Warner Brothers built their studio on gangster and crime films, romanticizing life in the mob to make it exciting, even glamorous in the thirties and forties. Yet there was always the end when the criminals died or went to prison, they always got what they deserved. The Public Enemy (1931), Scarface (1932) and Little Caesar (1931) were the best of the early gangster films, and there were many through the decade and beyond. Never though was there an intimate, inside look at how the mafia or organized crime worked, and just how it impacted the men who were operating it, and their families surrounding them.
So really the gangster film, if there is a true gangster film, began with The Godfather (1972), Francis Ford Coppola’s magnificent look at the mob, a perverse study of the American Dream turned upside down and the story of a father and his three sons. Coppola drew on his own heritage as an Italian American and brought to the film an intimacy that might not have otherwise been there in the hands of another director. Of course he brought a great deal more to the mix as well, casting (refusing to buckle), an epic seep yet intimate feel to the film, and we seemed to be on the inside of the dimly lit rooms where murder was discussed like going for groceries. The film allowed Marlon Brando to create one of the most iconic characters ever put on film, and win a second Academy Award for Best Actor, as well as a second coming of method acting and actors, with Al Pacino emerging as one of the important actors of the seventies.
The sequel, made just two years later, would surpass the first in every way, no mean feat, yet Coppola and writer Mario Puzo made it deeper, more complex, darker and near visionary. Both films won Academy Awards for Best Picture, Coppola twice won DGA Awards for his work, and their box office take was incredible. What the two films made clear, was the crime was just a business, no different to the men operating it than running as massive company, the difference being killing was art of the everyday routine, and was never taken personally. The best of the gang films followed suit, exploring how the business operated, and how the police were truing in one way or another to infiltrate the mob. Here is the list of top gangster, crime and mafia movies ever made. Good luck finding these best gangster movies on Netflix, Hulu or Amazon Prime.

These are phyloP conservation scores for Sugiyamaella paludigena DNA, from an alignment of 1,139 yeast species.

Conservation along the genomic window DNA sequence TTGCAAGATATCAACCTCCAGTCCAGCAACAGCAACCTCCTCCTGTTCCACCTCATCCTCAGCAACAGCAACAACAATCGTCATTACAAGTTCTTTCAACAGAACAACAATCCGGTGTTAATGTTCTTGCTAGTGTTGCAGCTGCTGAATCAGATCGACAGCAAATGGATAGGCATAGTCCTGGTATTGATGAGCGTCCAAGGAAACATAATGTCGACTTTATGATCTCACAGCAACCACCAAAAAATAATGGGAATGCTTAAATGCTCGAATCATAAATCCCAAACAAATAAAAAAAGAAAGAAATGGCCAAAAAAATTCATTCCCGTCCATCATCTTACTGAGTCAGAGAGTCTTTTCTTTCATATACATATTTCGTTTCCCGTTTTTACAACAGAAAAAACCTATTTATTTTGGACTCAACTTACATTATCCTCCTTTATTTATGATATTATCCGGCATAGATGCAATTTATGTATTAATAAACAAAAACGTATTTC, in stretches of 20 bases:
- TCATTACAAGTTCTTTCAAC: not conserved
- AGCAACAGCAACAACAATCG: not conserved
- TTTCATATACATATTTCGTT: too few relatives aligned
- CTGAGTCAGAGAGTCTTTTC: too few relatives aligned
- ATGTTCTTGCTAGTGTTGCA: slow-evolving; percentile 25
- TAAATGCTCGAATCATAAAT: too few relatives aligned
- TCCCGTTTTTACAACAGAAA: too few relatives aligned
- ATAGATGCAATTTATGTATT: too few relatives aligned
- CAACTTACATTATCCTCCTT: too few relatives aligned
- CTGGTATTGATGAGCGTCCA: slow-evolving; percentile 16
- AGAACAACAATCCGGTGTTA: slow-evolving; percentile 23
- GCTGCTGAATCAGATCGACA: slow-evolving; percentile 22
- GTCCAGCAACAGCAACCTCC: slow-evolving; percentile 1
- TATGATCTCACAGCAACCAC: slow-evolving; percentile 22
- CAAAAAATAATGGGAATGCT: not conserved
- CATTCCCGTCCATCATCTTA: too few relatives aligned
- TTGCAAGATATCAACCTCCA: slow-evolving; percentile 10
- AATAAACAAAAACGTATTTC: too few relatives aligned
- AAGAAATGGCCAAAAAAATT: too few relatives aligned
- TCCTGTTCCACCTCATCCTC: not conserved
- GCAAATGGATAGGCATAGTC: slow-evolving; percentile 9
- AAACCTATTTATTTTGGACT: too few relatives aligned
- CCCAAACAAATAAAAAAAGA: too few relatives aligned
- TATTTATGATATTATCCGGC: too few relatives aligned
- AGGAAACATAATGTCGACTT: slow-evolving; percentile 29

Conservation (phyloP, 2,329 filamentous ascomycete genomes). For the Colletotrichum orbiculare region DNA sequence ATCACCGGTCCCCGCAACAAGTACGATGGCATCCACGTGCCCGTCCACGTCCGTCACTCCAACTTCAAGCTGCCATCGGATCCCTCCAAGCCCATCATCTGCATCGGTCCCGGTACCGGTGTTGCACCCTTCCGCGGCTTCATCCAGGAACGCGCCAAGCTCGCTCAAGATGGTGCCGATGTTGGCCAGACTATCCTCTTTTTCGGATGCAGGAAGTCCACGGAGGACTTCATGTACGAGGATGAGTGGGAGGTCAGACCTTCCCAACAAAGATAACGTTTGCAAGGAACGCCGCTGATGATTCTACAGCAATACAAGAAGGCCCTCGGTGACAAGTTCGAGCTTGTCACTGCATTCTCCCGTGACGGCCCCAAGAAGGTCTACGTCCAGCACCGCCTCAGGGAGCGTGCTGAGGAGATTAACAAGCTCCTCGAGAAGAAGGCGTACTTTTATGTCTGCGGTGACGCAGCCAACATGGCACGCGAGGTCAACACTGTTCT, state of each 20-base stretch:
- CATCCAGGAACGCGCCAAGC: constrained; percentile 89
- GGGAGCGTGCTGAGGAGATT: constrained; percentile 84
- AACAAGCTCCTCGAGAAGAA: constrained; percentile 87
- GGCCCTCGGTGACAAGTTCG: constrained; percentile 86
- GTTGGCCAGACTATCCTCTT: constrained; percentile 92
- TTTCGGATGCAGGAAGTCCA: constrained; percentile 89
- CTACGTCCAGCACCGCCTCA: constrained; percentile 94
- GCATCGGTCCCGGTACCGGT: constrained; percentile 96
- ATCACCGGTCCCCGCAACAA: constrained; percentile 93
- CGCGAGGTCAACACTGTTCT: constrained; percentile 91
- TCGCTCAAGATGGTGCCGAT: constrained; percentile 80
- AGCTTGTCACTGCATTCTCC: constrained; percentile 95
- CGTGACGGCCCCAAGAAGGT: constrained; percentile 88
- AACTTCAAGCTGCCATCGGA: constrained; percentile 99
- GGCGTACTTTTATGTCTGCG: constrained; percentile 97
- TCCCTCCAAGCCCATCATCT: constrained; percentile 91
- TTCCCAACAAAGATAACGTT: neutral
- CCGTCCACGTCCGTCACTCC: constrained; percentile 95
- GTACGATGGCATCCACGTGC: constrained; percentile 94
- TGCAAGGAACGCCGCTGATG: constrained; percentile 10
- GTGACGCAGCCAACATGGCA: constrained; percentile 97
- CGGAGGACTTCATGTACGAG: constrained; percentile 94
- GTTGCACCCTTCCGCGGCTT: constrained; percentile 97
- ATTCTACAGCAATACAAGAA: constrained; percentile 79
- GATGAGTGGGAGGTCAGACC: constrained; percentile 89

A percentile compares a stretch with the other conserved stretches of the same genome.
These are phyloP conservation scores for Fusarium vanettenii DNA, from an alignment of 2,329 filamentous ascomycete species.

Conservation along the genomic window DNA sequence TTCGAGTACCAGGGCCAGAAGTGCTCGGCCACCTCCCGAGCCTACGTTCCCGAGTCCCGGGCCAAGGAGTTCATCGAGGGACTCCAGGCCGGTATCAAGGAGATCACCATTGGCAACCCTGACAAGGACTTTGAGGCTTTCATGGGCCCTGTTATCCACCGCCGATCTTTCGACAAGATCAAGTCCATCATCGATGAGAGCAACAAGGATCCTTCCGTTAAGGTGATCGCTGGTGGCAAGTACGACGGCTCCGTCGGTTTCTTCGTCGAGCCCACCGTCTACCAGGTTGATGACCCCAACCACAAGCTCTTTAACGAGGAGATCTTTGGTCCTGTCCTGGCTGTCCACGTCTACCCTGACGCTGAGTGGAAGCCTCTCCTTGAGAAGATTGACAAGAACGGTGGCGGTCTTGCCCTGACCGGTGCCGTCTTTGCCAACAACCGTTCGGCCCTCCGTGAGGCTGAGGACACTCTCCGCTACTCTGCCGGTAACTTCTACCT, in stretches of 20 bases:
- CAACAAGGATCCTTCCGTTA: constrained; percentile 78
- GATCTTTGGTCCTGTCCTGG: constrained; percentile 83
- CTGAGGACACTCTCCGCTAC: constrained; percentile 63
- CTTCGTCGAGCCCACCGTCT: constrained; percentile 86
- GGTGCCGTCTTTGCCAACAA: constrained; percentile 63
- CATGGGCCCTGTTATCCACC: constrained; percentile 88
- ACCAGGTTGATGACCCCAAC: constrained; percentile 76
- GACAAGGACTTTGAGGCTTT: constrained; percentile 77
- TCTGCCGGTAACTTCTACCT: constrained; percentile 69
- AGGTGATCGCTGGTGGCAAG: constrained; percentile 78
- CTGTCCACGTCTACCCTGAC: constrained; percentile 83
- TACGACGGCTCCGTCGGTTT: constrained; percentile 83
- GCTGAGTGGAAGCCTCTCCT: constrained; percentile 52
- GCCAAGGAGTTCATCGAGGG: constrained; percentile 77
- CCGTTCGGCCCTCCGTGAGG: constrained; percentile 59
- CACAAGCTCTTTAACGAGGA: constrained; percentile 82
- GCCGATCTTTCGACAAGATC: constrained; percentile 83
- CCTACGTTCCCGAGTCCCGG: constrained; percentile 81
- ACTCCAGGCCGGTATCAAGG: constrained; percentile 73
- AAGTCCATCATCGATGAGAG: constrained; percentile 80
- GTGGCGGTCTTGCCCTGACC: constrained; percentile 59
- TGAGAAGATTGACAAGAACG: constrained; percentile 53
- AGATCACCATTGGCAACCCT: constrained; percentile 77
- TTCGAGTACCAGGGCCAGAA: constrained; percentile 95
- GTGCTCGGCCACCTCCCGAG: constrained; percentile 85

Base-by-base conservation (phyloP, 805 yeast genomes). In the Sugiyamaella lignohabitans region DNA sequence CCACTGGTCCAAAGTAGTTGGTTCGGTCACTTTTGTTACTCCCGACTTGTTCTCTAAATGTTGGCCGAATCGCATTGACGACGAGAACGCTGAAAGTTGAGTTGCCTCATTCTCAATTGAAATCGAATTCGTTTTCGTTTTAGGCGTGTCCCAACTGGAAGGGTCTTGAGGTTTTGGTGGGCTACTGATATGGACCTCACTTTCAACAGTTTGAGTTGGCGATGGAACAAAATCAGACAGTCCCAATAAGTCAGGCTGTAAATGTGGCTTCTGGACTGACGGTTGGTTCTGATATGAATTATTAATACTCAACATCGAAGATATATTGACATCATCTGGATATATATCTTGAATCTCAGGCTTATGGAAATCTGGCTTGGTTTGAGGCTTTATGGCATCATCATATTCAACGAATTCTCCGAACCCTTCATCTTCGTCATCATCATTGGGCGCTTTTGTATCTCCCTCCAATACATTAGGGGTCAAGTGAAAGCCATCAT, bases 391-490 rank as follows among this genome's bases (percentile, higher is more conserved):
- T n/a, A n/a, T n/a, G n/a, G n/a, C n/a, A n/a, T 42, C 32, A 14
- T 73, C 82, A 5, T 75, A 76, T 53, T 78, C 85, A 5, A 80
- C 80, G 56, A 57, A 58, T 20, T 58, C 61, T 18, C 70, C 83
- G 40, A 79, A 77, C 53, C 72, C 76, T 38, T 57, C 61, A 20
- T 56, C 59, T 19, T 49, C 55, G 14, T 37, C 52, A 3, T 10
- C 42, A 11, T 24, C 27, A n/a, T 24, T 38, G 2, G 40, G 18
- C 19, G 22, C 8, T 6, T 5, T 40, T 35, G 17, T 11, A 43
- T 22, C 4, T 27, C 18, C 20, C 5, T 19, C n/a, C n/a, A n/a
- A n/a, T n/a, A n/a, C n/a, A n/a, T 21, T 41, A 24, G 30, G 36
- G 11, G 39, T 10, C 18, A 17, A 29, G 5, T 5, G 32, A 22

20. City of God (2002)
I saw ‘City of God’ for the first time only recently, and I found it to be an exceptionally gritty examination of the life of crime and deceit, which in turn makes me feel good, as I have a masterpiece such as this to start my list off with. Capturing rural life in Rio de Janeiro with a raw, unpolished style, the film tells a dark tale of the lives of two brothers, who separate and go in different directions career-wise, one of them becoming a drug-dealing gang-lord, while the other slowly steps into the art of photography. It’s interesting, the way this film uses tools like narration and editing to communicate the various stages in the growth of the brothers, how they drift apart, and what eventually takes place when they meet each other again. The majority of South American, particularly Brazilian films I’ve seen, I’ve enjoyed for their brash approach towards filmmaking. In that sense, ‘City of God’ takes a relatively more formal path, but the impact it has on the viewer is still striking, and well worthy of applause.
19. White Heat (1949)